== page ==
An experienced cave diver from Co Clare, who helped rescue the heroic rescue of 12 Thai boys and their football coach, described the conditions and visibility in the cave and said, "It could not get any worse."

Jim Warny, originally from Belgium but living in Ennis, returned from the rescue mission on Friday.

Mr. Warny, who has been in cave diving for 20 years, has revealed about the length of time it took to reach the boys in the cave through flooded sections from five meters to 350 meters in length.

In his first in-depth interview aired Tuesday on Philip Boucher Hayes' Today program on RTE Radio 1, one of his father's father described the complicated rescue mission that hit the world.

After being asked by the British Cave Rescue Council to help the Thai Marine Seal divers, Mr. Warny was on a plane within hours.

Speaking to presenter Philip Boucher Hayes, he said: "It was always in the back of my mind that I would get the call – I happened to see one of the guys out there on Facebook was active and I said: & # 39; ; I am here if you need me & he answered immediately and said: & # 39; how fast can you be & # 39;

"I said two hours, and five minutes later I packed my bags and went out the next morning."

Jim Warner

After arriving at the Tham Luang Caves, Mr. Warny saw first hand how difficult and complex the conditions were.

"The visibility could not get worse, it was not visibility," he said.

"I was not outside my comfort zone, it was more the psychological part of the responsibility for a human life.

"The first part, where most of the military and non-divers were stationed, was about a kilometer, mainly on foot, with wading and a short section that was initially flooded, which they had pumped out.

"You must wade through, just enough to keep your head above the water.

"Then the cave diving begins and it is varied between fully flooded sections – the shortest part was five meters long and the longest was 350 meters long.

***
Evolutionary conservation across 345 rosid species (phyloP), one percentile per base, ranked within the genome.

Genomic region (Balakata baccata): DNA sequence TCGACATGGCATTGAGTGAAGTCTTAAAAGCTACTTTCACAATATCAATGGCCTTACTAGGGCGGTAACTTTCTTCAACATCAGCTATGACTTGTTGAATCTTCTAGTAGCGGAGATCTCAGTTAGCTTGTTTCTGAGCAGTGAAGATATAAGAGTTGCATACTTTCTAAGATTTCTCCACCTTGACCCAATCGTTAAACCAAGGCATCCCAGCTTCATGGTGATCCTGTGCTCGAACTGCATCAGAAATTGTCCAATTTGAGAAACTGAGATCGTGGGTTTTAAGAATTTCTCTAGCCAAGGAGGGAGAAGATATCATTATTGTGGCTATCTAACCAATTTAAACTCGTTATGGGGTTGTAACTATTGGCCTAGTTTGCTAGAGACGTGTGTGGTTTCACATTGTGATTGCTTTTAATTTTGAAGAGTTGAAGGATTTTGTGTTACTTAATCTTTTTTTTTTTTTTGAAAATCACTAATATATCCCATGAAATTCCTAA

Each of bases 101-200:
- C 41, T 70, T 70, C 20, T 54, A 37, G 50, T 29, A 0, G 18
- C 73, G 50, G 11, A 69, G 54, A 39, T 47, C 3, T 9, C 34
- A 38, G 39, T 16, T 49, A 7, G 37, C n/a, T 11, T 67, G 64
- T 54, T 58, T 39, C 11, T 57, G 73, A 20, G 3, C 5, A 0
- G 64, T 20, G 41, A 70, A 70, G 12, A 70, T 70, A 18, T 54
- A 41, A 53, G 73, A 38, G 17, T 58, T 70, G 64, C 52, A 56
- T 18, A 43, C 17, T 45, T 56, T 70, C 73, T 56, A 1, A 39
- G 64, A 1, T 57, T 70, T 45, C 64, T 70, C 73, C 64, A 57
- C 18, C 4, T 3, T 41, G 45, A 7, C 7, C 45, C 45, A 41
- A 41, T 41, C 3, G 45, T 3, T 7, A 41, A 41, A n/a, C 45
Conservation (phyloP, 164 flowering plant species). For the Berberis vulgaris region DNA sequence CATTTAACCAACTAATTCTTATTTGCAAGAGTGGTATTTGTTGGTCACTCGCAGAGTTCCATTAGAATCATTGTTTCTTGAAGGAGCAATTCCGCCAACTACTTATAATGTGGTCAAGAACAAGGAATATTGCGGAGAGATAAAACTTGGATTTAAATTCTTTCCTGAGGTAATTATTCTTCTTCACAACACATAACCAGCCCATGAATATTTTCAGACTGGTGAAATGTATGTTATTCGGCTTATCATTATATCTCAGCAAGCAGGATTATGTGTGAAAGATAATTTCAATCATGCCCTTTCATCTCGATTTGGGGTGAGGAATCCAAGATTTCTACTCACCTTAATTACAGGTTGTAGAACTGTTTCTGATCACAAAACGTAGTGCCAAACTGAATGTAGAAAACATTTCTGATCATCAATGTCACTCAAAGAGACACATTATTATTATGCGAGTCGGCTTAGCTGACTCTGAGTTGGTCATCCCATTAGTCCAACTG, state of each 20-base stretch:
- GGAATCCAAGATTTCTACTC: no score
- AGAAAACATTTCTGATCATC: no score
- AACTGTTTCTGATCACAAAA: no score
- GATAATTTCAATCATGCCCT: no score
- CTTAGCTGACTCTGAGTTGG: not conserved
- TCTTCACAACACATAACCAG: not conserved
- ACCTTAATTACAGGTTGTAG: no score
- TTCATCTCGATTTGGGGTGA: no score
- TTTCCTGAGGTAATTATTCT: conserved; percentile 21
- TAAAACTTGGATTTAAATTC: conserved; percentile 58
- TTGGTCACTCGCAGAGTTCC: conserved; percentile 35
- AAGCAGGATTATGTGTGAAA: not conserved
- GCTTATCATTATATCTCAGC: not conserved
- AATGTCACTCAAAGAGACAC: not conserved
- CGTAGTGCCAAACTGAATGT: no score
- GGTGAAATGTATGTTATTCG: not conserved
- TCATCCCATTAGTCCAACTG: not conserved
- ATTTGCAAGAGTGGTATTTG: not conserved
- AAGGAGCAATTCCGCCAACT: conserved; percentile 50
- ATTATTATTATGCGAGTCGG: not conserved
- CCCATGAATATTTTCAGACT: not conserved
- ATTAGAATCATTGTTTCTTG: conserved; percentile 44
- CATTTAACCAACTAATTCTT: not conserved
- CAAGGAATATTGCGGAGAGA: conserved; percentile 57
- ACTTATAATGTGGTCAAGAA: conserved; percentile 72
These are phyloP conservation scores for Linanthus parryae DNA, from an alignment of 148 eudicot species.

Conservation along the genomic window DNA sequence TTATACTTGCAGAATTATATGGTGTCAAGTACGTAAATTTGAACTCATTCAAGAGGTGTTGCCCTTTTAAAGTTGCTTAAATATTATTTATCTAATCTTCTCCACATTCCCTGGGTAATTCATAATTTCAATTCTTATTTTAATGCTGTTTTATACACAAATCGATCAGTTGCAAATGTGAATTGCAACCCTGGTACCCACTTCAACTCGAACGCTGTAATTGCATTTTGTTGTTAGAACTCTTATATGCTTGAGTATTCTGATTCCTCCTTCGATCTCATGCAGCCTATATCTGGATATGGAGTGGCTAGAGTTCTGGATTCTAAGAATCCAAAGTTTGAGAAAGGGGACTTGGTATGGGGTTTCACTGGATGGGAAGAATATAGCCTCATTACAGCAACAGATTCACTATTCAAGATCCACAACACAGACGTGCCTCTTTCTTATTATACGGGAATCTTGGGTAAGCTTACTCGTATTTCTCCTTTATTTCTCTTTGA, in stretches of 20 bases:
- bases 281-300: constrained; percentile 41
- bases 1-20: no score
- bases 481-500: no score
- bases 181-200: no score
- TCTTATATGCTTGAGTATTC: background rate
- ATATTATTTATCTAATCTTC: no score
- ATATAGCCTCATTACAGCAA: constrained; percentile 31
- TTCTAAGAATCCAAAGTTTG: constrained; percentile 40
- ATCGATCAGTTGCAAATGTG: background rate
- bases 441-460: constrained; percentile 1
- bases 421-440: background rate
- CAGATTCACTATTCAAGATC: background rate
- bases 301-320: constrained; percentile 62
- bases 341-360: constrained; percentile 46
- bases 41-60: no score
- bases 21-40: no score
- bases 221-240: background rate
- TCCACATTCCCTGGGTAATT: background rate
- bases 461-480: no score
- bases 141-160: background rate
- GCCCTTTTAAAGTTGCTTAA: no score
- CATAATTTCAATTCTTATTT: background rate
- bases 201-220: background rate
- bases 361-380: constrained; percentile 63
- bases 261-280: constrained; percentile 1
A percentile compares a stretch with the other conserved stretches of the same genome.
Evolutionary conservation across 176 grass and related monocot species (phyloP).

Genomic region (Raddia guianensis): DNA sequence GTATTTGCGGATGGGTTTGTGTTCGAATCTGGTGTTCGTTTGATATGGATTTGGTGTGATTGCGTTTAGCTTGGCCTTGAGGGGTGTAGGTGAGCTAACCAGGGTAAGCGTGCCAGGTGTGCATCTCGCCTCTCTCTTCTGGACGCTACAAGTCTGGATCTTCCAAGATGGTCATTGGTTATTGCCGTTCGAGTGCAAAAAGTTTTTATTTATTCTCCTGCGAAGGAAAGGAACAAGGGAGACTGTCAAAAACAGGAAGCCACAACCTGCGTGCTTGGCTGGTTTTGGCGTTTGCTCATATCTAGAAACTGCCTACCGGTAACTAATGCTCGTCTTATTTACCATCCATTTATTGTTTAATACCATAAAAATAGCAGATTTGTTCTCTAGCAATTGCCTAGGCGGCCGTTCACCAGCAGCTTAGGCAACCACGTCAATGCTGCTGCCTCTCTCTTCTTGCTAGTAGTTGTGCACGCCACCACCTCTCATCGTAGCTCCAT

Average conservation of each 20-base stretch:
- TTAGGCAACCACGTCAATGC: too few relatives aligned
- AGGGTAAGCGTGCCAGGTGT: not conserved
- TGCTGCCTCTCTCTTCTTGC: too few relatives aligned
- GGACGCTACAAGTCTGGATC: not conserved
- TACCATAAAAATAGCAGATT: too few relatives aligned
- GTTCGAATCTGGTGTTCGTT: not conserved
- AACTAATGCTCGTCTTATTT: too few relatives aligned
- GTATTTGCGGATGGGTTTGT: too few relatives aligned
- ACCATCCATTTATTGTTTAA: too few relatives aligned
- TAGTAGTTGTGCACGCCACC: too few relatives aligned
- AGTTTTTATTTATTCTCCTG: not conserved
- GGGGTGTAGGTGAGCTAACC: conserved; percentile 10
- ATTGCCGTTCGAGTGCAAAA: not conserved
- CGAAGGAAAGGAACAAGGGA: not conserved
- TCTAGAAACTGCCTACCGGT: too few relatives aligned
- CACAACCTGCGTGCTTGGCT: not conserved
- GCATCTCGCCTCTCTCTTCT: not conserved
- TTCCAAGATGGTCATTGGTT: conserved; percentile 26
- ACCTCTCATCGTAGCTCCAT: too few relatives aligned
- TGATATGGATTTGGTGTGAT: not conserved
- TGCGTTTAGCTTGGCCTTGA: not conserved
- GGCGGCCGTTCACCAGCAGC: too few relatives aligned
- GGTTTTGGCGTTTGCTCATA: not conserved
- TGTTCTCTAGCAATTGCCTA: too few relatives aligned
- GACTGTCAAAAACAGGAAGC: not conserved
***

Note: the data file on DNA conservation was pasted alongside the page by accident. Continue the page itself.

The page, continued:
"It was a mix of flooded sections and sections where you would float on the surface.

"There was a section where we had to come out of the water completely and put the boys on a stretcher and try to carry them for 200 feet."

With little time to prepare the boys, some of the divers did tests with schoolchildren in a local pool to determine which mask to use.

One of the biggest problems divers and boys faced was managing their stress because "you can not panic under water".

He continued, "So we came to the conclusion that there had to be some sedation.

"They were on the verge of being completely sedated – if anything went wrong, it would have endangered the boys' survival."

Towards the end of the rescue mission, Mr. Warny was asked by a lead diver to help and he helped one of the boys get out of the cave.

"It was a miracle that everything worked, there were difficulties, yes, but it was a great team," he added.

When they arrived shortly before the mission ended, the water began to rise in the cave at incredible speed.

Ten people were still in that part of the cave that had a gap big enough to keep their heads above water.

"That gap was closed quickly," Warny added.

The experienced team has certainly made it.

– Press Association


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